“Come what may, all bad fortune is to be conquered by endurance.”
When the Washington Capitals drafted defenseman Dmitry Orlov out of Mettalurg Novokuznetsk in the KHL with the 55th overall pick in the second round of the 2009 NHL entry draft, he was the 20th defenseman taken to that point. In what was obviously a draft heavily weighted to that position, Caps fans might have wondered just what the team had, a steal at the position, or a reach. Then, we had to wait. Orlov spent another two seasons with Mettalurg, finally arriving in North America at the tail end of the 2010-2011 season to join the Caps’ AHL affiliate in Hershey.
After that brief stint with the Bears to close the previous season, Orlov started with the Bears in 2011-2012. He did not stay long. He was promoted to the Caps in late November and skated in 60 games for the parent club in his rookie season. And as it turned out, Orlov was one of only three rookie defensemen to play in 60 games, skate for at least 1,000 minutes, and record at least 19 points (Jake Gardiner and Justin Faulk were the others). He was fifth in hits among all rookie defensemen (bringing back the little-used these days hip check). It appeared he might be, if not a yet a steal, then certainly a defenseman to watch moving forward.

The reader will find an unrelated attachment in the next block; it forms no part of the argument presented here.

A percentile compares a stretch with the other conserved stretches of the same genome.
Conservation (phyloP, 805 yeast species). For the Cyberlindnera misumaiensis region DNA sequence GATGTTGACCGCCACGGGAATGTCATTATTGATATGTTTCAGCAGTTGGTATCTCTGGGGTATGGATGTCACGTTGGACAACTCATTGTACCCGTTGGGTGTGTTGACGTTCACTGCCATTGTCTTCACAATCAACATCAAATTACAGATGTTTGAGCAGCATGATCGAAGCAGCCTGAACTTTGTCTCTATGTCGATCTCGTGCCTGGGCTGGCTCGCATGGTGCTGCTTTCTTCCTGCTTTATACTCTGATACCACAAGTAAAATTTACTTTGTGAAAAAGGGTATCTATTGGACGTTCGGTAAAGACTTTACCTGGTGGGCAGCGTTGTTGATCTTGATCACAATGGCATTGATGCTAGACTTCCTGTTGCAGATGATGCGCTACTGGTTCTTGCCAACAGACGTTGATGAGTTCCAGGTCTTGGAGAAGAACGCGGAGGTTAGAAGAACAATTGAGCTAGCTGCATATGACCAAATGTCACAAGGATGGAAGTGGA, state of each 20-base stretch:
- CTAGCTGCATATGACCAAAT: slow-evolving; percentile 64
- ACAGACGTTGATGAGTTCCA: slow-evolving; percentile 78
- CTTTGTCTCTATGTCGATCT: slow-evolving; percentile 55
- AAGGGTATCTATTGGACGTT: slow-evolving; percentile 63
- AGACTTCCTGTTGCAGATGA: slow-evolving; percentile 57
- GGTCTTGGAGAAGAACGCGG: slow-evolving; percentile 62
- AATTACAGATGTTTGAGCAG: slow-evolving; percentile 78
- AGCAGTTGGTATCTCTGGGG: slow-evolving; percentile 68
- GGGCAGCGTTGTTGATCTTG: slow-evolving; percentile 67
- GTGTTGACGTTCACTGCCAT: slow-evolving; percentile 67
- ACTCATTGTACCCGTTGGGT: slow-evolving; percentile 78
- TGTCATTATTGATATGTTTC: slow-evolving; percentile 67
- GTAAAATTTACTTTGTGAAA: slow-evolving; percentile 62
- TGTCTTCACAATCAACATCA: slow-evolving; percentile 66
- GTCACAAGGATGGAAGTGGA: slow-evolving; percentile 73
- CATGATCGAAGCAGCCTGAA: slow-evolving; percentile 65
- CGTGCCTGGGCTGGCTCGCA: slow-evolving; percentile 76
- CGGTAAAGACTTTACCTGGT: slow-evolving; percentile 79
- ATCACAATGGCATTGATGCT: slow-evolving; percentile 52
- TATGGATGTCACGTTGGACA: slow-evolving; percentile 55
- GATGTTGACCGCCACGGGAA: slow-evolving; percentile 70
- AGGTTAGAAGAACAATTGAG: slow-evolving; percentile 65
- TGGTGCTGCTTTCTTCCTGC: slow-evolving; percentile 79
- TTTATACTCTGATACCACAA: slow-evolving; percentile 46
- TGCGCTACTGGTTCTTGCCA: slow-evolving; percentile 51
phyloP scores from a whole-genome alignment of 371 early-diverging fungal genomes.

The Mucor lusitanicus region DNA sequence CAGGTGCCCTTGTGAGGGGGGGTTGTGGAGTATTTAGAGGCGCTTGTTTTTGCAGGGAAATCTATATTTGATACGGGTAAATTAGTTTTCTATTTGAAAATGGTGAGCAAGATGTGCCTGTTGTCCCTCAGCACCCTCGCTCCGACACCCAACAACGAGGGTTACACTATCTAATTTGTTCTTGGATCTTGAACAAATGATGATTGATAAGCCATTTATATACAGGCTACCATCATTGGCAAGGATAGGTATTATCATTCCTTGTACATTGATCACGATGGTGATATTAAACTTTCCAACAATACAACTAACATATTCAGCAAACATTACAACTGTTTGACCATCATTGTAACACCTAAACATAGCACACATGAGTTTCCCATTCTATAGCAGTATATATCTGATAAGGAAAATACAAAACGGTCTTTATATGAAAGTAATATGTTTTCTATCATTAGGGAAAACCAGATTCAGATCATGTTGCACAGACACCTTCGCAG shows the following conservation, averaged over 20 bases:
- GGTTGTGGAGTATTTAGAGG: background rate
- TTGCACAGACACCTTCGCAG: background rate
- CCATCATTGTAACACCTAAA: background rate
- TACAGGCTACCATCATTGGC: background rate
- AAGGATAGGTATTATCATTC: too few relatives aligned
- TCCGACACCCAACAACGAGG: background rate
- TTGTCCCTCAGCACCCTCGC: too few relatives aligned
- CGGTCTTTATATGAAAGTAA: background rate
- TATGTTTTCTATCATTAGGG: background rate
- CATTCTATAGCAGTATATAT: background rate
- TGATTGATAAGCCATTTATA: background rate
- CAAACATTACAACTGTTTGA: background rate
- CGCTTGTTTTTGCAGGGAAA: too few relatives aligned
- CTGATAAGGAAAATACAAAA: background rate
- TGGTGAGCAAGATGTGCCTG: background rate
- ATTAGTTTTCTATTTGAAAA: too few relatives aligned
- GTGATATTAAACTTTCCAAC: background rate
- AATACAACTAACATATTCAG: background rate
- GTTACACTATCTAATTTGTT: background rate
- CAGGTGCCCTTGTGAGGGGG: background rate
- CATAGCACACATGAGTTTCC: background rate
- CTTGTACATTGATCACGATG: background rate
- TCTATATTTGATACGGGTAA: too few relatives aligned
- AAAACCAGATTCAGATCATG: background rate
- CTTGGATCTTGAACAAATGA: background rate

Orlov’s progress came crashing to a halt in 2012-2013 when he suffered a pair of concussions that limited him to just 31 games with Hershey (18 of which came during the NHL lockout) and just five with Washington.
The 2013-2014 season started with a whole different set of challenges for Orlov, illustrated by this list:
- September 30: Assigned to Hershey
- October 30: Recalled from Hershey
- November 3: Assigned to Hershey
- November 4: Recalled from Hershey
- November 13: Assigned to Hershey
- November 17: Recalled from Hershey
- November 22: Assigned to Hershey
- November 25: Recalled from Hershey
- November 26: Assigned to Hershey